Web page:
So whatever you try, get comfortable with taking a lot of measurements and comparing the ETCs of them.

I guess if you mount the LCD monitor/screen low as well you'll force your head down too. Maybe I'll develop neck problems over time...

Thanks for clarifying that. I did not think about diffraction... In order to push the frequency dip up (SBIR) I've planned to mount my near-field monitors very close to the front wall. They will be surrounded by acoustic treatment panels (DIY). For the framing of these panels I've chosen quite thick wood beams (34 mm, 1.3"). Picture attached. I wonder if diffraction will be an issue here... I wonder if I'm better off putting these panels on the side wall instead (RFZ) and make some new ones without the frame next to the monitors.

I'll do plenty of measurement once the studio build is done (try different absorption strategies).

/Cheers, Mark
Attached Thumbnails
Comb filtering-img_9049.jpg  
Old 3 weeks ago
  #4
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Jason Foi's Avatar
 

Its better to angle the work surface than the speakers. If you must angle the speakers, dont go more than like 6 degrees or you really shrink your sweet spot.
Old 3 weeks ago
  #5
Gear Head
 
Mark Alpine's Avatar
Quote:
Originally Posted by Jason Foi View Post
Its better to angle the work surface than the speakers. If you must angle the speakers, dont go more than like 6 degrees or you really shrink your sweet spot.
Can you please explain that in some more detail? If my head move with this new angle of the speakers, how will that affect the sweet spot?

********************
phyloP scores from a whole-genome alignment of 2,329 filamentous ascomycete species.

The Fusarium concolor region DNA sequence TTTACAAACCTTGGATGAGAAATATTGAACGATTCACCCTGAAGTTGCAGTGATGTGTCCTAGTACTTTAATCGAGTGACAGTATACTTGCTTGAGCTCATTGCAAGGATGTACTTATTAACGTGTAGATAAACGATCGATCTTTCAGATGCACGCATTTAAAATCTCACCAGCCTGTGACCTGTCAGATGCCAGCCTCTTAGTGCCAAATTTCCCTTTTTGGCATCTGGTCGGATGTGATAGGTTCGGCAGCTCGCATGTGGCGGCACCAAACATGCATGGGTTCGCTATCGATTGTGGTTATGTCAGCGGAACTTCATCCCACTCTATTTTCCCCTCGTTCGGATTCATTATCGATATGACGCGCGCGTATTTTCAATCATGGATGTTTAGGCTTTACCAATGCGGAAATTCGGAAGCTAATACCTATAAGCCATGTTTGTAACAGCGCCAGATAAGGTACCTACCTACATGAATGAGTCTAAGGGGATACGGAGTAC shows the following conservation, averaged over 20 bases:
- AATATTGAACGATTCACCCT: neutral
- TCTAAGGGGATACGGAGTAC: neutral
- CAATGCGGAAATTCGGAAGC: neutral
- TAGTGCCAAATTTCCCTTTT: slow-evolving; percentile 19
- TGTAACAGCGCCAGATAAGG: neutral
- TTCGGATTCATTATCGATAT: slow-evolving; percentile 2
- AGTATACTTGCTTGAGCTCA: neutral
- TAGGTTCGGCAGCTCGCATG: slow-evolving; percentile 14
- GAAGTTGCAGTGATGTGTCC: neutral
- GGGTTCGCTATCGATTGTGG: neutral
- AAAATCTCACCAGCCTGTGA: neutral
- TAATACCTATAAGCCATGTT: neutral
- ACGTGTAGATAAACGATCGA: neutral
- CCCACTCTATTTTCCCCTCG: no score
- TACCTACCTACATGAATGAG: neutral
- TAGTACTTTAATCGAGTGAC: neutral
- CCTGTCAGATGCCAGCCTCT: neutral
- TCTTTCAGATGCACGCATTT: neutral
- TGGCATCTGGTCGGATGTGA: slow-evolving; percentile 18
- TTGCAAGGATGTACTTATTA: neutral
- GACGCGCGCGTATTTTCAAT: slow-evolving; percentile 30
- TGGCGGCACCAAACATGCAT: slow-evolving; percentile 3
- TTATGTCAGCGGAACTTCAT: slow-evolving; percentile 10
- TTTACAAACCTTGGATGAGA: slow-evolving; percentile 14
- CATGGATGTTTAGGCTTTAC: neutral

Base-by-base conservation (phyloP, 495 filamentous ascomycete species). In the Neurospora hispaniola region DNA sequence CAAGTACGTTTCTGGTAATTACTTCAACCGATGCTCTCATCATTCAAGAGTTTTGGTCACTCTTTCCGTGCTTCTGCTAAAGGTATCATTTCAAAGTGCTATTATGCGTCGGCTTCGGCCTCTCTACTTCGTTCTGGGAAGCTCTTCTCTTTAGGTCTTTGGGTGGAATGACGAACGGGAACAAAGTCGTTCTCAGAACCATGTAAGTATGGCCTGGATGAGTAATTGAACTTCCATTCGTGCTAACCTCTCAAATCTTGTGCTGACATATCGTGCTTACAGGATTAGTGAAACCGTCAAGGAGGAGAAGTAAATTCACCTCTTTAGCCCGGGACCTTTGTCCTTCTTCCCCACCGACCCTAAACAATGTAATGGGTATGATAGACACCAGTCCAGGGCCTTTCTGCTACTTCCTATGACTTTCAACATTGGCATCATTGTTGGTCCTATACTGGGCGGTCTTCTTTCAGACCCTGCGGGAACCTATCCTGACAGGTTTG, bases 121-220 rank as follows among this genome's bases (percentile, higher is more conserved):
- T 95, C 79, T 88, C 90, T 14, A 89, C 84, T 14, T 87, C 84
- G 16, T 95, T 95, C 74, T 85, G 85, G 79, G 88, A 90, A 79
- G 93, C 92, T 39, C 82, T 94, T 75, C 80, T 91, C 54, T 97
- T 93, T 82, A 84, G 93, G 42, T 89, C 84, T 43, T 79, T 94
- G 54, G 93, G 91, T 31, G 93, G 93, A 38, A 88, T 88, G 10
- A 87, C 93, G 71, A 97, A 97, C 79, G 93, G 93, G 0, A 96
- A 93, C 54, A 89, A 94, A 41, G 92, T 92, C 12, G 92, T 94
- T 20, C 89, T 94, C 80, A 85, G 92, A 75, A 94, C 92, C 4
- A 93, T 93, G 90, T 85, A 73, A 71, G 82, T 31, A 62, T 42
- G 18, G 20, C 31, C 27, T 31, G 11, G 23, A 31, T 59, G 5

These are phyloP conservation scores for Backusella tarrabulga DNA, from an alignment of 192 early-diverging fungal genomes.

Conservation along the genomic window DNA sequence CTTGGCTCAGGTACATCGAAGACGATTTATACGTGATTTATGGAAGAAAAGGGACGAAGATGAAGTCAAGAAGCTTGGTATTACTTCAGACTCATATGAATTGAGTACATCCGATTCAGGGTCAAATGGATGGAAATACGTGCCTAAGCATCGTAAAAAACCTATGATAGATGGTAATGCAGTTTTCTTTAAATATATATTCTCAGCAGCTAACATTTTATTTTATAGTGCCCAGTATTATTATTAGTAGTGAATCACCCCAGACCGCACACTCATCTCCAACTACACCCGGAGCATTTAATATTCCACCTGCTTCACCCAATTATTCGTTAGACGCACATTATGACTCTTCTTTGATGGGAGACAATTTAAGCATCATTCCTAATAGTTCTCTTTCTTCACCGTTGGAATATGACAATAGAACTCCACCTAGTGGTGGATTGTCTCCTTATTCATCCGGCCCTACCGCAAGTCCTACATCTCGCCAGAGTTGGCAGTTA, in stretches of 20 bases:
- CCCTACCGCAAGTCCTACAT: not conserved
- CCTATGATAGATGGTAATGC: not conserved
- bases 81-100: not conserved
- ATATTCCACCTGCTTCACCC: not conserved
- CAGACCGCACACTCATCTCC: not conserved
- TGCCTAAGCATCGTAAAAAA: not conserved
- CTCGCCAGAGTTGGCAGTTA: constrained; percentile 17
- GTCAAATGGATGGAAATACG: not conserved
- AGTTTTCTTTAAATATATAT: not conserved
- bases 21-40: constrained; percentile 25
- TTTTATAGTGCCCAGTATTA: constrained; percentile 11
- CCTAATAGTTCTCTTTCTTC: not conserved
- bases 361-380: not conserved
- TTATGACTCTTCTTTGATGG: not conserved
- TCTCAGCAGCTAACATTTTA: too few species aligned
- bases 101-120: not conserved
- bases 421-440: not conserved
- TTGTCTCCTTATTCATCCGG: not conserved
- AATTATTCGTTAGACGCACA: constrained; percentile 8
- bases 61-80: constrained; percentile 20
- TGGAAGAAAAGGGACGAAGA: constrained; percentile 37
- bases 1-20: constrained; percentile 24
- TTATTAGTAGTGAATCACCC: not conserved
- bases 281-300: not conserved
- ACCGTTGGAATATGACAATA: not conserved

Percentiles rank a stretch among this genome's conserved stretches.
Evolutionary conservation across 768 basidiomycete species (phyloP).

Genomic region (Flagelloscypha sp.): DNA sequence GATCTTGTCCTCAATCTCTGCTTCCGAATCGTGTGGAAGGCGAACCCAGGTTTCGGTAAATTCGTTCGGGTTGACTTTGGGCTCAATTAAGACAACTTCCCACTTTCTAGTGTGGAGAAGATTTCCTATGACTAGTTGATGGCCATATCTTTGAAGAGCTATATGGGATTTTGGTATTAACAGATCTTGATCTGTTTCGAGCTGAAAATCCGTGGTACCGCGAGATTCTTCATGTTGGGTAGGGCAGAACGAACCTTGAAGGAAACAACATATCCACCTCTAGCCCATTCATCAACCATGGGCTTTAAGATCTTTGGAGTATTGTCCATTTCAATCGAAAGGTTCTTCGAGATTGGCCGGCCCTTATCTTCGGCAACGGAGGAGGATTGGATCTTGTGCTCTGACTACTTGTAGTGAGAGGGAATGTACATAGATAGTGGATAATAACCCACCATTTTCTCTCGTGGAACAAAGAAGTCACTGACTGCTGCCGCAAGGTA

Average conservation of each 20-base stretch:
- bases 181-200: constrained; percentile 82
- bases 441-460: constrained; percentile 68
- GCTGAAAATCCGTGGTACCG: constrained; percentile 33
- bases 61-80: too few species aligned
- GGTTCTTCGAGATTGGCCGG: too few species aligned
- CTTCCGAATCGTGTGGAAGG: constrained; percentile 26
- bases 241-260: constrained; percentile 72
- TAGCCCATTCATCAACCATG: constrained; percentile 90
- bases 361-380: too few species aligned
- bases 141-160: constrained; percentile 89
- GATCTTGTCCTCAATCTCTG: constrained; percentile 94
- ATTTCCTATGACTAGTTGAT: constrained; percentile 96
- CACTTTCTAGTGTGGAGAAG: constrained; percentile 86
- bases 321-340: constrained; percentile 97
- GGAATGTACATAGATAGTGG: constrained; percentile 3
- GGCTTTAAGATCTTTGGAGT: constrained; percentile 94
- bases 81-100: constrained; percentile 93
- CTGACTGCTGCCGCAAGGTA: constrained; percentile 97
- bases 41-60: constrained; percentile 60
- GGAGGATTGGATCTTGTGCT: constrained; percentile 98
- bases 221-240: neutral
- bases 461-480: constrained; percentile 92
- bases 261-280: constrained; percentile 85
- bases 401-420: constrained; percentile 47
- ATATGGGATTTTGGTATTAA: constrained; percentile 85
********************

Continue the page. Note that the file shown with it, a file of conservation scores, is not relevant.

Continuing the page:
Old 3 weeks ago
  #6
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Jason Foi's Avatar
 

A slight movement forward or backward will give larger FR changes with a vertical tilt. Lots of speakers dont have nearly as wide directivity vertically as they do horizontally. Read through the following threads or just google it for yourself and read up on sound reproduction system setup for critical listening environmemts.

http://www.johnlsayers.com/phpBB2/vi...hp?f=1&t=16419

https://www.google.com/url?q=http://...7vJ6tASq3vy1dy

https://johnlsayers.com/phpBB2/viewt...hp?f=1&t=20757
Old 3 weeks ago
  #7
Lives for gear
Quote:
Originally Posted by Mark Alpine View Post
Thanks for clarifying that. I did not think about diffraction... In order to push the frequency dip up (SBIR) I've planned to mount my near-field monitors very close to the front wall. They will be surrounded by acoustic treatment panels (DIY). For the framing of these panels I've chosen quite thick wood beams (34 mm, 1.3"). Picture attached. I wonder if diffraction will be an issue here... I wonder if I'm better off putting these panels on the side wall instead (RFZ) and make some new ones without the frame next to the monitors.
I think you should be OK in that size, but it would depend on the overall geometry of everything. Something that size would only diffract relatively high frequencies- my understanding is this is into quarter-wave territory so a wavelength of 136mm would diffract a tiny amount, and it would go up to the full amount at the wavelength of 34mm. This is pretty high frequencies. It's not likely that your speakers have very wide dispersion in this range, but that would depend on placement of everything.

Maybe someone with more knowledge on that can chime in to either correct me there or refine that!
Old 3 weeks ago
  #8
Gear Head
 
Mark Alpine's Avatar
Quote:
Originally Posted by Jason Foi View Post